[00:02:14] Because the way it worked for us, which is I remember it very clearly, which was like we were starting this, this was 2018. And we were gonna start this rewrite cuz I think I've told this story before. It was an application that was originally Ruby on Rails app.
[00:02:34] Then it was a Ruby on Rails app with a CoffeeScript and jQuery hat. Then they put a React hat on top of the CoffeeScript and jQuery hat. And then they were gonna move the back end to AWS and rip out the Ruby on Rails that was underneath, right?
[00:02:50] So I say that because I am not the person who cavalierly goes into the rewrite. Having done now two of them in my life, I would like to never do it again. But that was the first, so I've made the mistake a second time since then, but yeah.
[00:03:06] So there was this, okay, we have to, we're basically there, take out the foundation of it. We're gonna have to do something here. And it was definitely one of those. We started a small team, was just kind of someone's got to keep the lights on in the old thing, set trail on the new thing.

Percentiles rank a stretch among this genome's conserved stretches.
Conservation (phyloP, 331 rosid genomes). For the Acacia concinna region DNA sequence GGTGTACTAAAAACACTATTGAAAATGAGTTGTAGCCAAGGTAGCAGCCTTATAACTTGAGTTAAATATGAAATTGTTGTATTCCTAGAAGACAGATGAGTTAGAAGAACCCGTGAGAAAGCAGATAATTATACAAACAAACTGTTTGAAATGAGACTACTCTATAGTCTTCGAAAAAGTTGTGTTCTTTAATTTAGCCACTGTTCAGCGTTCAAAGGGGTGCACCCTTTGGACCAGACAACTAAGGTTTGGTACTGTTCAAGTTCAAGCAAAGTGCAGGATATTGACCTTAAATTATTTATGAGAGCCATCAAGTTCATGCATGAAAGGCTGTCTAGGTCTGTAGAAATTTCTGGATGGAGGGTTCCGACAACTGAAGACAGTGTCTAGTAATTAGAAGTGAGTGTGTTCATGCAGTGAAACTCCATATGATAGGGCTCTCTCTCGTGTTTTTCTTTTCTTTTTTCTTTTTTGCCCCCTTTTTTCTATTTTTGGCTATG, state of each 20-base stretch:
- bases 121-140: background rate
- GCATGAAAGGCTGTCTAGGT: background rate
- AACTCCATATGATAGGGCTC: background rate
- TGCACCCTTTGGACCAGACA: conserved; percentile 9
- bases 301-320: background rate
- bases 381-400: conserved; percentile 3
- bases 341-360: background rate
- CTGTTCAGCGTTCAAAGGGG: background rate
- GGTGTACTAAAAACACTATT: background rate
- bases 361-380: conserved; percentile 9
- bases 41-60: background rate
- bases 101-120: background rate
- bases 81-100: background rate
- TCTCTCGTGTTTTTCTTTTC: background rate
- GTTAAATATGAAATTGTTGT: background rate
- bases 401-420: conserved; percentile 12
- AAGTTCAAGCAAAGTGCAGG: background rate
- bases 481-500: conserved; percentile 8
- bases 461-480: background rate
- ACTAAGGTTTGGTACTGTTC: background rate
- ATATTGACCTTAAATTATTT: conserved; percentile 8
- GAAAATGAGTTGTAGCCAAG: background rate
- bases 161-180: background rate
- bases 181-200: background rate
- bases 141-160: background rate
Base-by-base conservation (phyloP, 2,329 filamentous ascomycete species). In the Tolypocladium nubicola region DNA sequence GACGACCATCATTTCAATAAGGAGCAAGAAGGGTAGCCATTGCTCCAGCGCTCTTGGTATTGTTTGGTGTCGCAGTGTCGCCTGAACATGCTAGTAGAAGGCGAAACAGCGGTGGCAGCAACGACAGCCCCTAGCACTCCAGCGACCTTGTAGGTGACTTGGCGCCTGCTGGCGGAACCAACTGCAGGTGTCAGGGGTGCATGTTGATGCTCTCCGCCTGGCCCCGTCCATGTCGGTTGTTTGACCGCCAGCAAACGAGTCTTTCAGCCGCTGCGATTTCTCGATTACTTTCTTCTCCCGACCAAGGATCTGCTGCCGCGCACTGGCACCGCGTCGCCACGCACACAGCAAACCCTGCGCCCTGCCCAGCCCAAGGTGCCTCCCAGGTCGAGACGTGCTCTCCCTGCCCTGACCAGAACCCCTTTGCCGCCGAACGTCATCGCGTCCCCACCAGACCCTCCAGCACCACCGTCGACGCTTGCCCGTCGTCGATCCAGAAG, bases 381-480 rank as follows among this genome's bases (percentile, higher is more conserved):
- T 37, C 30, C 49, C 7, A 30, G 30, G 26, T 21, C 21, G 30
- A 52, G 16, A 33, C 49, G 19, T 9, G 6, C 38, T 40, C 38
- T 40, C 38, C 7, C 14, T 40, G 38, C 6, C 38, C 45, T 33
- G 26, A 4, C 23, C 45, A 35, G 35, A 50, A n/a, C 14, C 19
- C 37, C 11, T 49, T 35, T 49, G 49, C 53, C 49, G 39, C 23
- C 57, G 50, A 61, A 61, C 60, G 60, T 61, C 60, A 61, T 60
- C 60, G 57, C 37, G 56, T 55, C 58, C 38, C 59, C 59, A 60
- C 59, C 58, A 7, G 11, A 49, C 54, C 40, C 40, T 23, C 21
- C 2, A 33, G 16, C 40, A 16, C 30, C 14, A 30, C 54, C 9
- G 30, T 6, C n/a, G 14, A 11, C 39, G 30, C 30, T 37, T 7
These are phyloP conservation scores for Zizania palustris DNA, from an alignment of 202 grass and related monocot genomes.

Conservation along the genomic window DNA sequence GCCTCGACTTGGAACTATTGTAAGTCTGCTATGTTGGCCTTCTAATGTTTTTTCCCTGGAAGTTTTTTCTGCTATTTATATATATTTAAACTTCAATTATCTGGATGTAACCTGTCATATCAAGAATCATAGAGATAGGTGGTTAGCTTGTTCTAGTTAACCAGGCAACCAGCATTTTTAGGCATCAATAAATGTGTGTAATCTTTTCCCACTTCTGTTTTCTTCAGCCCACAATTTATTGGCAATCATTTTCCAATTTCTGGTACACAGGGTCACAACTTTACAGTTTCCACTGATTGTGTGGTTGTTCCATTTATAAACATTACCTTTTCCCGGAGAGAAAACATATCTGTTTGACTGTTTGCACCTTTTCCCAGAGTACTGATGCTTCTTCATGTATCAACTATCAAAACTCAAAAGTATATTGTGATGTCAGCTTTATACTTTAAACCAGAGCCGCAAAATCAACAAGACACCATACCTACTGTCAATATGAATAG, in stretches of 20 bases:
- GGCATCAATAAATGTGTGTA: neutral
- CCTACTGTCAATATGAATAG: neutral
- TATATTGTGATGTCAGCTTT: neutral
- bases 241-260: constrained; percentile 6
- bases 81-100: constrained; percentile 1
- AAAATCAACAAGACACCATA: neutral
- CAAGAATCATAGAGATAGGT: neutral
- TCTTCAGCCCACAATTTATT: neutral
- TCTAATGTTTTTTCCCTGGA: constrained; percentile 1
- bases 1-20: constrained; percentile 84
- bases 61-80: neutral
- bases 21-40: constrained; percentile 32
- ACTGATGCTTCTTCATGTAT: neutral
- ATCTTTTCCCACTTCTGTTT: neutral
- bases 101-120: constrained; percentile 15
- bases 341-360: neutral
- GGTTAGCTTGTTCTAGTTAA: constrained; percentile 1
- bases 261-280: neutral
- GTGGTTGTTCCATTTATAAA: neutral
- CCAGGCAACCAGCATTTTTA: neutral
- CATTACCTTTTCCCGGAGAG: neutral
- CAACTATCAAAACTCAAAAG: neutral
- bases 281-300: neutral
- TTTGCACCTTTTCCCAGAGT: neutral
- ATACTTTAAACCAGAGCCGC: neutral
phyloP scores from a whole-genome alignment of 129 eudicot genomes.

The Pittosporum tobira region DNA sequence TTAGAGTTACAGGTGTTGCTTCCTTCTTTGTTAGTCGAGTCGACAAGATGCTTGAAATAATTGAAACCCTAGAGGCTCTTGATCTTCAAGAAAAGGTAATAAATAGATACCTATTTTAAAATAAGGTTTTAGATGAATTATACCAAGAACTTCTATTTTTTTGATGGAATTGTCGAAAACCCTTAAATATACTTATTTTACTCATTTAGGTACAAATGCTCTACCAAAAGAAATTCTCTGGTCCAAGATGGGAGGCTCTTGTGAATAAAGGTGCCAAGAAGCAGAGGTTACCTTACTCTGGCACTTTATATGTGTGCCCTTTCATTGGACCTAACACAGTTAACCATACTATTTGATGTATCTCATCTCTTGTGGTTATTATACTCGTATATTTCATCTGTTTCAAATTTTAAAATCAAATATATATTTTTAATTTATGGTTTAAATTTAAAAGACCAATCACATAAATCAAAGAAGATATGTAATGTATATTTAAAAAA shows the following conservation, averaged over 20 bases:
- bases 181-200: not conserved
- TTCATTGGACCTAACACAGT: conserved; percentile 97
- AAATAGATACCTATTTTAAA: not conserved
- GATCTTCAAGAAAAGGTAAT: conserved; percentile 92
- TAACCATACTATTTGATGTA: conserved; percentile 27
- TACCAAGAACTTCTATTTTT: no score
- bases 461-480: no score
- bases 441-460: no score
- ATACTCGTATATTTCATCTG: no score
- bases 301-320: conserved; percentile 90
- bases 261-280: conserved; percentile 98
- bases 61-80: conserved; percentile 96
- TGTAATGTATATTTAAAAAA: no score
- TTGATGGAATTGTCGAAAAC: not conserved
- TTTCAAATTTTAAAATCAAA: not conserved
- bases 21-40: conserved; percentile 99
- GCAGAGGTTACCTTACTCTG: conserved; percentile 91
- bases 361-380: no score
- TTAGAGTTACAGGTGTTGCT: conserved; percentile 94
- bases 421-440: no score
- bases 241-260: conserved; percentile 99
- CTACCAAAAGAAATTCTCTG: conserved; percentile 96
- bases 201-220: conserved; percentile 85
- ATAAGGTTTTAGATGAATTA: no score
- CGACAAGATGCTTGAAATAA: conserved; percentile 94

[00:03:25] It was like, we should do it in TypeScript. Nah, the team's gonna revolt. And then at one point, we just kinda floated the idea and then everyone's like, why aren't you all doing it in TypeScript? And we're like, we thought you wouldn't let us, right? So you might get lucky in that sense, but like-
>> I know that's not gonna happen.
>> I think it's also easier in 2022, right?
>> Another question. So it seems straightforward with Redux toolkit where I can just start doing it in Files moving forward and we can slowly go back and refactor old ones. But with TypeScript, is it something you can just like, okay, I have this new component I'm gonna make.
[00:04:01] I'm gonna do TypeScript on this even though nothing else is TypeScript yet.
[00:04:28] So yeah, it takes a little tweaking in the configuration. And stuff along those lines, but you can integrate them. Now backwards, they all get typed as any.